An IT Director friend of mine whose official title was 'IT Director - Storage, Backup & Recovery' would often tell me...'Gabe, my title is too long.' I can't say I disagree, so I asked him what he thought would be more suiting. I don't think I ever got a direct answer, but I will never forget the conversations that followed. He told me how he was always being asked to lead various 'Backup' initiatives - reduce backup windows, improve staff efficiencies, archive to tape or disk, etc. He would say - 'Gabe, no one cares about how often I back something up. There is no inherent glamour or value in being able to back things up. All people really care about is if I can recover, and when asked to do so, how fast can it be done.' Backup is something that it is simply implied, but Recovery is what people really care about.
What he said made a lasting impression upon me. The Director with too long a title caused me to think a little differently about the meaning of data protection and the importance of recovery as it relates to stability. In fact it is probably safe to say people like to work and operate in a stable environment. When things become unstable, which does occur from time to time especially within IT, people really just want to know how long it will be before things stabilize again. In fact, I would venture to say that most people would even opt to assist if they could, in getting things resolved quickly. Why? Because let's face it, most people don't want to to call and wait for a a long period of time while somebody else is working on getting their files and data restored. Especially if they had the ability to do it themselves.
Being data-aware means that inherently there needs to be a strong focus on protecting and recovering data intelligently. DataGravity leverages the use of DiscoveryPoints as the mechanism to provide point-in-time data protection, which is integrated directly into it's data-aware platform. DiscoveryPoints provide the means for instant recovery of files and folders, virtual machines, as well as files/folders within virtual machines. With the click of a button, items can be restored directly to their original source or to any alternative location. These capabilities are built natively into the data intelligence process, so there is no need to wait for legacy data copying or migration, no data rehydration process, no proxy servers, no loading of tapes in order to recover.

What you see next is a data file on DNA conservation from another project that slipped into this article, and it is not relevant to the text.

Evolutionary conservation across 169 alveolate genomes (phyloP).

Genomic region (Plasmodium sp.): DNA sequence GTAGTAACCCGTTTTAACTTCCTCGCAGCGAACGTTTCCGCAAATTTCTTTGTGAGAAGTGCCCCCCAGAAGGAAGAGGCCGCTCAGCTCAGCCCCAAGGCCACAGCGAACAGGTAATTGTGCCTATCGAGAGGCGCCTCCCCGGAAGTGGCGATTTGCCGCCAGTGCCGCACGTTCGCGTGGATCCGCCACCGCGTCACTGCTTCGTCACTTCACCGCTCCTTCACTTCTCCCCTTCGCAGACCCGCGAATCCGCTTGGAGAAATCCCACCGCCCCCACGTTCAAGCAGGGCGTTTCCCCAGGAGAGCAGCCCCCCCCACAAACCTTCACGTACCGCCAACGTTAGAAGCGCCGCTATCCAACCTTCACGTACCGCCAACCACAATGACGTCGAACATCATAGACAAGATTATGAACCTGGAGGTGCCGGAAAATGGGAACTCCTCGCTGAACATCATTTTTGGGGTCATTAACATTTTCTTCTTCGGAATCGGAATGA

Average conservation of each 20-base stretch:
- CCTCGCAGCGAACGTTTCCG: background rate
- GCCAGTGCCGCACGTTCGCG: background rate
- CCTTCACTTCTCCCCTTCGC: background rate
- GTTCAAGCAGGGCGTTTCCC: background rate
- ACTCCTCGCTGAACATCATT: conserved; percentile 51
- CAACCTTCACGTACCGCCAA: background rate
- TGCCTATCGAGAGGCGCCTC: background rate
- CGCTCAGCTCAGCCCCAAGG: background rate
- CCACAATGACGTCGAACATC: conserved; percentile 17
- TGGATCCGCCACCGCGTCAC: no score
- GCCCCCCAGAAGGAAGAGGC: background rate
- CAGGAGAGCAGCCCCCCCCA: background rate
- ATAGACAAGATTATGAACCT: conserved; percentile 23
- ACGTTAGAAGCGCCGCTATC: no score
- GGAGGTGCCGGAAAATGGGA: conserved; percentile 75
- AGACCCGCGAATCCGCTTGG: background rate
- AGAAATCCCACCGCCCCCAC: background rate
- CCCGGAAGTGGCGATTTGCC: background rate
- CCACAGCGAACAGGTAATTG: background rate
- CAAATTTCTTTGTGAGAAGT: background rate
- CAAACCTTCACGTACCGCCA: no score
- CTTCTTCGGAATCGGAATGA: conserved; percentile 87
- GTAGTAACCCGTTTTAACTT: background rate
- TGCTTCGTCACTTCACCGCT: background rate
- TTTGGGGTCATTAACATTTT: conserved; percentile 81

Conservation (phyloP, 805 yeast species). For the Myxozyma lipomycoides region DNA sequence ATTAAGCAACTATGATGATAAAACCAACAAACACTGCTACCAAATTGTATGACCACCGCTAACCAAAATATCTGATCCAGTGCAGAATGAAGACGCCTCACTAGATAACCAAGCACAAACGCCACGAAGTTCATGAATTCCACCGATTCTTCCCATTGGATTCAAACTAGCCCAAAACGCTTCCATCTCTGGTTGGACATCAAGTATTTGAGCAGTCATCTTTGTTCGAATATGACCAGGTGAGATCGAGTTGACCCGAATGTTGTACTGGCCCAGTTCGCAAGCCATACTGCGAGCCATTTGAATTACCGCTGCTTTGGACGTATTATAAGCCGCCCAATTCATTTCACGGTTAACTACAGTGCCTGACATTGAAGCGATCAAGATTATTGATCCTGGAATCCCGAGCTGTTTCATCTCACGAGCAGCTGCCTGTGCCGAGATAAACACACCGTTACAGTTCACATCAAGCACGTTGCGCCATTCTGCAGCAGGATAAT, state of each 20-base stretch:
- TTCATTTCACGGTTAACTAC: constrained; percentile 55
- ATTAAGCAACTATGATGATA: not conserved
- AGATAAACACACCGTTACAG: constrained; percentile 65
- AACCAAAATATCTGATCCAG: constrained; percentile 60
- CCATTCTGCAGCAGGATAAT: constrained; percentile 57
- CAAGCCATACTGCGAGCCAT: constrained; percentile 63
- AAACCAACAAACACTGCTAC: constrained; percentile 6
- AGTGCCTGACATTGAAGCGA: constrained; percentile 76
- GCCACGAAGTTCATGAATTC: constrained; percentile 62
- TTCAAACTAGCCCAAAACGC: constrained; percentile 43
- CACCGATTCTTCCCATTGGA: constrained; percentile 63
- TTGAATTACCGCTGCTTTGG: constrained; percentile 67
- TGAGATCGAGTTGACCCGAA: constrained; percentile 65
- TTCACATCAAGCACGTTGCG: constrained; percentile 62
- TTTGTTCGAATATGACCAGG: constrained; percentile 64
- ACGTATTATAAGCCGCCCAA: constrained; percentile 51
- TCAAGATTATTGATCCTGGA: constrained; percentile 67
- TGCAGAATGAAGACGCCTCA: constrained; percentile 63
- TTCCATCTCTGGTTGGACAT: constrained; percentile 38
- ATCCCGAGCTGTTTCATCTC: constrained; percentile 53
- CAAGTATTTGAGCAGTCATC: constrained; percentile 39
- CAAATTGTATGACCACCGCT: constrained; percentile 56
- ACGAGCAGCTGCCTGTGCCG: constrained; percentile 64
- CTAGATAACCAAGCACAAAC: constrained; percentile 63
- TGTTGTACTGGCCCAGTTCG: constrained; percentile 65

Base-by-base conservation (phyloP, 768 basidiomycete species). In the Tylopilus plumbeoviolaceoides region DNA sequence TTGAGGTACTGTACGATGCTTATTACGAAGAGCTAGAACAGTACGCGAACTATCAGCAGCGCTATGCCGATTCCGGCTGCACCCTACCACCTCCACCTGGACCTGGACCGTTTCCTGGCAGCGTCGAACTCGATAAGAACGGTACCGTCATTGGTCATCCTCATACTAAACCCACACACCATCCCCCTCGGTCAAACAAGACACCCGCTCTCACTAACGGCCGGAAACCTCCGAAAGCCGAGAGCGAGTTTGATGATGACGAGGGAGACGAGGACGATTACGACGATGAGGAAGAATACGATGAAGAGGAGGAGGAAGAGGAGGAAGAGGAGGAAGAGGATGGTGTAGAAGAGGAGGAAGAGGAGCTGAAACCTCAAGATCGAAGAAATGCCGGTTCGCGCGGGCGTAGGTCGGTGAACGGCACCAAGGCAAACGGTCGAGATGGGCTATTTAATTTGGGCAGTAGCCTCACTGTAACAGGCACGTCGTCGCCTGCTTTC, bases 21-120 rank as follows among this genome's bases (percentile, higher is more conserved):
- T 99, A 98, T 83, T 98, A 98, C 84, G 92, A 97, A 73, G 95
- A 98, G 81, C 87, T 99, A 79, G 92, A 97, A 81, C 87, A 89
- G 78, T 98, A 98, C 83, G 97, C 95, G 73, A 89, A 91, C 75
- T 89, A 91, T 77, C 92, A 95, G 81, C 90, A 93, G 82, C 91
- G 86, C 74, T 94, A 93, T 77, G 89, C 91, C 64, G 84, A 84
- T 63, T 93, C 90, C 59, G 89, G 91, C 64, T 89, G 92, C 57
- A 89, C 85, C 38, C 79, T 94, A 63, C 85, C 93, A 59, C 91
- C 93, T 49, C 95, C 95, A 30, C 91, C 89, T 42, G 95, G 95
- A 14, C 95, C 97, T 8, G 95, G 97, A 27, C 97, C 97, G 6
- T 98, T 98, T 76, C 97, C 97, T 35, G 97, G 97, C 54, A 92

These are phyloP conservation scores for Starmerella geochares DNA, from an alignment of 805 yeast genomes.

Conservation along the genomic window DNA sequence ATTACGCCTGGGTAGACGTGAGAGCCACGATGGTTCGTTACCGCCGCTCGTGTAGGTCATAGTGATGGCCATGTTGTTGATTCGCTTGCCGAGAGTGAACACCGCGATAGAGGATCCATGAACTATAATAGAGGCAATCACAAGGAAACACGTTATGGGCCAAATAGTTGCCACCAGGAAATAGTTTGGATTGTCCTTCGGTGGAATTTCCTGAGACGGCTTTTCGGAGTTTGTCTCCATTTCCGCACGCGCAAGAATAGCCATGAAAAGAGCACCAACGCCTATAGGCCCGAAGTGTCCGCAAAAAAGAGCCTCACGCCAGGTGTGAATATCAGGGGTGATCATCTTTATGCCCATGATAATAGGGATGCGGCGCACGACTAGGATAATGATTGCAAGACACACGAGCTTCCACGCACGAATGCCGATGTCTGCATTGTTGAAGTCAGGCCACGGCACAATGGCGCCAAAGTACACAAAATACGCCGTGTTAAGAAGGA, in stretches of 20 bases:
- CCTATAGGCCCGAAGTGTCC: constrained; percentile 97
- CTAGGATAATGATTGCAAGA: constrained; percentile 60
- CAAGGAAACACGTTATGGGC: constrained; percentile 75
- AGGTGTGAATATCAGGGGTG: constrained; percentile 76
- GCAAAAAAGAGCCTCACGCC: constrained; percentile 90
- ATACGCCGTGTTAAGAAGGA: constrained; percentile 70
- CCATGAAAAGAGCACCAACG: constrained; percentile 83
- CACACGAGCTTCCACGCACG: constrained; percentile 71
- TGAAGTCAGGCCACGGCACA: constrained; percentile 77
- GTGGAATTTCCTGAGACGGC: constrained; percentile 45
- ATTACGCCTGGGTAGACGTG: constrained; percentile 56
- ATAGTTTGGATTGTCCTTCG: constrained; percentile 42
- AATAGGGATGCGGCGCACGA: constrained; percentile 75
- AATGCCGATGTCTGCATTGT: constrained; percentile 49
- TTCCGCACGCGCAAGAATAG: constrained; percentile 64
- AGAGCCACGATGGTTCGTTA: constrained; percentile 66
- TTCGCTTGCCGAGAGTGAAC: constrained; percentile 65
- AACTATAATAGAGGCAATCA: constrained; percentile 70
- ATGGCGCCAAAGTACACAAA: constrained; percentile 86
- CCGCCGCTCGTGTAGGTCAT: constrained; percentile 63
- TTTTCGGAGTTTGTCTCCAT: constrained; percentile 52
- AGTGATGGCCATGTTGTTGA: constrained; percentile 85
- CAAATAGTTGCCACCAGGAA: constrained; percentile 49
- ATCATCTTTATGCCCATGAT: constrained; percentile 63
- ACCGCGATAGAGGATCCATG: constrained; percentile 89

Restoring a File or Folder
Restoration of files and folders on DataGravity is simply a matter of searching for any item to be recovered and then performing a restore. In order to find items quickly, filtering can be performed across all files/folders by name, user or data range. Once identified individual or multiple items can be selected and restored. If a folder or file already exists that is selected for restore a simple date/time stamp is appended to the restored item otherwise it is fully restored into it's original location. By simply redirecting pointers within the metadata of the DataGravity architecture, restores occur in milliseconds - not minutes, hours or days.
Self Service Recovery
One of the overlooked opportunities to ensure timely recovery is to not only eliminate technical barriers, but also unnecessary organizational and process complexities. The challenge has always been that recovery procedures are often so complicated and IT-centeric, that allowing self service recovery capabilities to end users was never seen as a viable option. After all, those end users might simply screw things up. File and folder recovery is so simple on the DataGravity platform that end users can utilize the self-service recovery options without the threat of impacting others or the need of getting IT staff involved. DataGravity provides users with a view to their data, and then allows them as the data owner, to perform item level recovery.
In fact the owner can preview any file or file version before performing a restore, ensuring that the right item is being recovered.
With a simple click, the deleted or modified file can previewed, restored in place, or downloaded to an alternative location.
Cleaning up our Act
In an upcoming post, we will demonstrate the same ease of recovery for virtual machines, along with the files and folders that they contain. With these types of capabilities it is always best to move our focus to what people really care about. Maybe it's time to start removing the 'B' word from our IT vernacular.